Lecture 3: Superposition, Stress
concentrations
Learning Outcomes
Compute stresses resulting from combination of loads
Identify and compute stress concentrations
Locate and compute maximum stresses in simple systems
1
Lecture 2: Summary
Bending stresse
Lecture 8: Shafts I
Learning Outcomes
Design a shaft:
Locate shaft elements
Prevent failure
1
Snowmobile track drive shaft
chain sprocket
track sprockets
What are the functions of
this shaft?
2
Snowmobile track drive shaft
3
Snowmobile track drive shaft
MECH 393
Tutorial 2
September 18, 2015
Problem 1
This problem illustrates that the factor of safety for a machine element depends on the particular point
selected for the analysis. Here you are to compute factors of safety, based upon the distortion-energ
MECH 393
Tutorial 1
September 11, 2015
Problem 1
A gear reduction unit uses the countershaft shown in the figure. Gear A receives power from another gear
with the transmitted force FA applied at a 20 pressure angle as shown. The power is transmitted throu
Lecture 7: Fatigue Failure III
Learning Outcomes
Predict fatigue failure under multiaxial loading
Predict fatigue failure under varying fluctuating loads
1
Combinations of Loading Modes
When more than one type of loading (bending, axial, torsion) exists
Lecture 6: Fatigue Failure II
Learning Outcomes
Predict fatigue failure in the presence of stress
concentrations
Incorporate the effect of mean stress for non-fully reversed
cycles
1
Stress Concentration and Notch
Sensitivity
For dynamic loading, stress
Lecture 5: Fatigue Failure I
Learning Outcomes
Interpret S-N curve, fatigue strength, endurance limit
Predict fatigue strength, endurance limit for steel
Construct full S-N curves for steel
Predict fatigue strength for an actual machine part
1
de Havi
Lecture 9: Shafts II
Learning Outcomes
Design a shaft:
Minimize deflections
Design mounting elements
1
4) Deflection of shafts
Excessive deflection/angular deflection is detrimental
to shaft elements (gears, bearings)
(Diameter may have
to be increased to
LIT Fa unhquanmy lined. indium dimension: using fame is
lprimuy dim nudgivc typical Slnnd Euglimnits:
a. Power
b. Prawn:
c. Modulus of clauicity
d. Angular velocity
6. Elm
f. Momentum
3. Slur sues:
h. Specic hm
i. 'numal expansion coefcient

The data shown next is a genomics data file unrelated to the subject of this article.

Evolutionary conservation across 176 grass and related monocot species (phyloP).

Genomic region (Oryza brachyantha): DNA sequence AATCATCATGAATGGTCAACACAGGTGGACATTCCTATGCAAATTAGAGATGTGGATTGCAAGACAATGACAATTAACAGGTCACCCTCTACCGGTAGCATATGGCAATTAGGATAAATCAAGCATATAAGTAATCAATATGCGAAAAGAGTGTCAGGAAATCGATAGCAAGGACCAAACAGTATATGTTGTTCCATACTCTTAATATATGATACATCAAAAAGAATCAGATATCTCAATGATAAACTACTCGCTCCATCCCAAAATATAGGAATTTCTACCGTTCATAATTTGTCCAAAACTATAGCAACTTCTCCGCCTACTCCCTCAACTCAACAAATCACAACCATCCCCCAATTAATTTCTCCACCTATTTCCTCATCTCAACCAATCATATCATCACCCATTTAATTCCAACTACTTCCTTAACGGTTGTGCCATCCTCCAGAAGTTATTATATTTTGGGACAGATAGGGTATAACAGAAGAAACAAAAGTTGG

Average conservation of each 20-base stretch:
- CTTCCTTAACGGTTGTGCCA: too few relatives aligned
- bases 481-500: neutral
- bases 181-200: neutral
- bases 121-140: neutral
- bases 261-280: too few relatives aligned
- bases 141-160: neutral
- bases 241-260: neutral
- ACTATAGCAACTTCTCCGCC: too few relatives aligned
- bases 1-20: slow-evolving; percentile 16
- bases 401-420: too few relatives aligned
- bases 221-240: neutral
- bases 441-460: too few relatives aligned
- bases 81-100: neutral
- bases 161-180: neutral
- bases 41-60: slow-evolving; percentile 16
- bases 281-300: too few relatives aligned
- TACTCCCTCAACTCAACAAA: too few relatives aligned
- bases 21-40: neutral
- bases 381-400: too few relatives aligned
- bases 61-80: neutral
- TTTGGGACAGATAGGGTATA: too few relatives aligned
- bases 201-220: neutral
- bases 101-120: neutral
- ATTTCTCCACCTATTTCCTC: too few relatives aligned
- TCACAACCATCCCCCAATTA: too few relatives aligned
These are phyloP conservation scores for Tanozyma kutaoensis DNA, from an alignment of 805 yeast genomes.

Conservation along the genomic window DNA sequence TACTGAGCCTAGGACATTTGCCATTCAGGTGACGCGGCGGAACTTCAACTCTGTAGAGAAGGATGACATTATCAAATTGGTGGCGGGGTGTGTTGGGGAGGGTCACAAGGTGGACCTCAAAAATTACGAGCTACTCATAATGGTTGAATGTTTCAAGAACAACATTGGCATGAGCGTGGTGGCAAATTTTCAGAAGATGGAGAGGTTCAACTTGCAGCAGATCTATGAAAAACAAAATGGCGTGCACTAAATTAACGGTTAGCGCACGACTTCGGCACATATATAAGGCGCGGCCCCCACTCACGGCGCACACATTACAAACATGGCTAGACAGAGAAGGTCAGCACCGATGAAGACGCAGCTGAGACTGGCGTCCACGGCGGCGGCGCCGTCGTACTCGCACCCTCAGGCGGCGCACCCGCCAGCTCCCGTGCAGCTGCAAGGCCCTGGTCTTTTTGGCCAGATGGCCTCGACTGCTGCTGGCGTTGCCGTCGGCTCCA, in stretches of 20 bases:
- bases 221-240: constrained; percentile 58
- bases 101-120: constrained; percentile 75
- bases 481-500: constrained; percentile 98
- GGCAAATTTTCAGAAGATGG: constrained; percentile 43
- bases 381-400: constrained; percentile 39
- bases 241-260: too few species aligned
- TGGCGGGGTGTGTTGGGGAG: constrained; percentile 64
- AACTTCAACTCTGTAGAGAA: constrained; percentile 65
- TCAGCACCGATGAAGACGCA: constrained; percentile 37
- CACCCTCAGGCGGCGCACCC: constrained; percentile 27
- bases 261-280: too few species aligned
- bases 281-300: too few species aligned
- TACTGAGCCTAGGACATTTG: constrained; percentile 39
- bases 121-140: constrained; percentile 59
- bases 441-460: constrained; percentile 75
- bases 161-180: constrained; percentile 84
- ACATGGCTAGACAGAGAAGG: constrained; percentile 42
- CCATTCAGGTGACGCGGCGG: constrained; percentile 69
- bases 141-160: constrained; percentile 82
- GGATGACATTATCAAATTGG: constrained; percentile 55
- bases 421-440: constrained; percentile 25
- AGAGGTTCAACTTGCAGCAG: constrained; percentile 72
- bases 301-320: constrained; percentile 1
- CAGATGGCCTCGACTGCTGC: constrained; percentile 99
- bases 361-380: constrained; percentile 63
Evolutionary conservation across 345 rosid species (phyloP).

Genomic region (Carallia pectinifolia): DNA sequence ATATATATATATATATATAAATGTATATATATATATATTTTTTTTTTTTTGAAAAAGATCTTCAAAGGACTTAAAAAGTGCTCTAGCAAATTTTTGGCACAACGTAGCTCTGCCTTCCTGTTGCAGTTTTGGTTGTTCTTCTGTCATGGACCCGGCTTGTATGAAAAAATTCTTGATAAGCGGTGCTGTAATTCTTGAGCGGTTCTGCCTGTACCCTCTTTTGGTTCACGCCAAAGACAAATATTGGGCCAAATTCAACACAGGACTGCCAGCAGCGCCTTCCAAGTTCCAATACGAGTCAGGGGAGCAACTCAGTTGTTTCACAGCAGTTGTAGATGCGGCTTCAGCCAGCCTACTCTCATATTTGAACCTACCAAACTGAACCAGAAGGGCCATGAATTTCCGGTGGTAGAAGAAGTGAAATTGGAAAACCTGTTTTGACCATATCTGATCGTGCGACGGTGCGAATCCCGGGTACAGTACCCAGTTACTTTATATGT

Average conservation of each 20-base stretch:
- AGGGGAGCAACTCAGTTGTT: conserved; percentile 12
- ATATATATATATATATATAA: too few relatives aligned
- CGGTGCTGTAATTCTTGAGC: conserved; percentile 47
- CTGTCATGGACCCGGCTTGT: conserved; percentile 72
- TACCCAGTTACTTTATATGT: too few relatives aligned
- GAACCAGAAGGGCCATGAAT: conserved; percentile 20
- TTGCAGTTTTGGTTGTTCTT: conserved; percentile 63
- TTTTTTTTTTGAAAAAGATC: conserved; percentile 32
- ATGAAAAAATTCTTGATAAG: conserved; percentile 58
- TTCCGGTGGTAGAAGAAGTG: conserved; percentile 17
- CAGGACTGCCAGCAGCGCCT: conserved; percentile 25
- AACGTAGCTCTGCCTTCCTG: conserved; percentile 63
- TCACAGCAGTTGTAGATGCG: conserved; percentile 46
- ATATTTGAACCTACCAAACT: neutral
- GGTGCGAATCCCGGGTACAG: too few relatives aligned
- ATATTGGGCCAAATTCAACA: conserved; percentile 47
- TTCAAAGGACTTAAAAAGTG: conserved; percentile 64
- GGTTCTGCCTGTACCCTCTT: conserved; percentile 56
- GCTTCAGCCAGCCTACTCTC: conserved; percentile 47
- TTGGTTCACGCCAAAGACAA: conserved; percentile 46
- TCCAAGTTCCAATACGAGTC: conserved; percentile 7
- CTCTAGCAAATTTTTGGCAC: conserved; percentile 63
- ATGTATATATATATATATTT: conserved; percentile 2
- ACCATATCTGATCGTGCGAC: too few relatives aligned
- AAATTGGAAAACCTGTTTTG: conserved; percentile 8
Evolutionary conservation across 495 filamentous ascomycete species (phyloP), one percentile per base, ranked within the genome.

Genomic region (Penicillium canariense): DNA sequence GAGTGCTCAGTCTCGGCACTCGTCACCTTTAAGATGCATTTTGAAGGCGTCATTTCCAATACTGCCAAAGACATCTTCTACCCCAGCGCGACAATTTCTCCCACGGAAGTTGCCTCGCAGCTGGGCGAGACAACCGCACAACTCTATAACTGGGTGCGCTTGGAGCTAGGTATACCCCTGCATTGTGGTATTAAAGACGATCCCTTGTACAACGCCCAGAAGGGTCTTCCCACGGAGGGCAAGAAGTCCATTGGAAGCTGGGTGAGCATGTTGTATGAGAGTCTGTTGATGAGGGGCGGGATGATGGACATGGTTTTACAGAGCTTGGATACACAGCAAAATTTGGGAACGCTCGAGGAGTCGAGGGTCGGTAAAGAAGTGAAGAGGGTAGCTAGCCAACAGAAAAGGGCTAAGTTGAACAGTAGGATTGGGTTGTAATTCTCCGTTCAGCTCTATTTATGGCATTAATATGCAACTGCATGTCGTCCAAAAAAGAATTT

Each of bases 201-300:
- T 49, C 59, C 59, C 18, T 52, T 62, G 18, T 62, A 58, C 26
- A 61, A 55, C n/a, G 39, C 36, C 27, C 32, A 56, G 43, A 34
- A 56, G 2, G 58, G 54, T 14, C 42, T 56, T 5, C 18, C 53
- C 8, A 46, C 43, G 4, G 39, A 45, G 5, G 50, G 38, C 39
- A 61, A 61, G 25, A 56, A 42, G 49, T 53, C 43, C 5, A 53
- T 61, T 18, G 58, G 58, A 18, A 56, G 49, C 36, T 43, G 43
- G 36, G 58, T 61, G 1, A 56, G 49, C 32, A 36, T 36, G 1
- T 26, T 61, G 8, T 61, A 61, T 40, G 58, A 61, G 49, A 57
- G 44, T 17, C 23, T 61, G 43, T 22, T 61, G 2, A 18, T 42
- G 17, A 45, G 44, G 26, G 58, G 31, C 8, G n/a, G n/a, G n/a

3'. Angula- mm
USEFUL EQUATIONS
1. p2
p1 =
(z2
2. FR = hc A,
z1 )
yR =
Ixc
yc A
+ yc
3. p + 1 V 2 + gz = constant
2
4. F = V
5. =
du
dr
6. m = V A
7. Material Derivative:
Du
Dt
=
@u
@t
~
+ V r u
8. Reynolds Transport Theorem:
R
R
DBsys
@
~n
= @ t cv b dV + cs bV ~ dA
D
Handout A1 (MECH 331)
MECH 331 Fluids I
Fall 2016
Instructor:
Lectures:
Tutorial:
Office hours:
Textbook:
T.A.:
Grader:
Prof. Tim Lee, MC211, tim.lee@mcgill.ca
M W 2:35 3:55 ; MD280
Tues 2:35 3:25 ; MD280 (might be used for lecturing occasionally)
M W 12:
A2 handout (MECH 331)
Chapters 1 and 2: Introduction and Fundamental Concepts
1. Continuum fluid mechanics (CFM)
2. The Newtons law of viscosity
3. Stress field
4. Dimensions and units
5. Significance of Reynolds number ( Re =
U C
)
5a. Definition
5b. Sig
A3 Handout (F2016)
Chapter 4: Basic equations in integral form for a control volume
Part A: for Inertial control volume
1. Basic laws for a system (on a rate basis)
2. Reynolds Transport Theorem (RTT)
Note:
Control volume (CV) An arbitrary volume in space
Designing the
@(MM Human Power
Creative. engineering credited as
AeroVelo achieves "impossible"
human-powered helo flight
I'll-diam Warwick Waillngton
t-took 33 years, but perhaps the nal great feat of human
I endearer' in aviation has been scoomp'lishe
F
lam shown. dc-
J;
T
igncd to reduce pressure pulsa-
ins
machine tool hydraulic system. For the
the rate at which the accumulator gains or loses hydraulic oil.
inn
T Ahydraulic accwnuiararis
- 5.75 3pm >
H.357 Width.
w=1.5m
1-?-
-o.2i mmlsj d
L
Lecture 4: Failure from static loading
Learning Outcomes
Select an appropriate failure criterion
Predict where and at what load failure will occur
Compute safety factors
1
Definition of failure
Any of these is considered failure:
The part has separated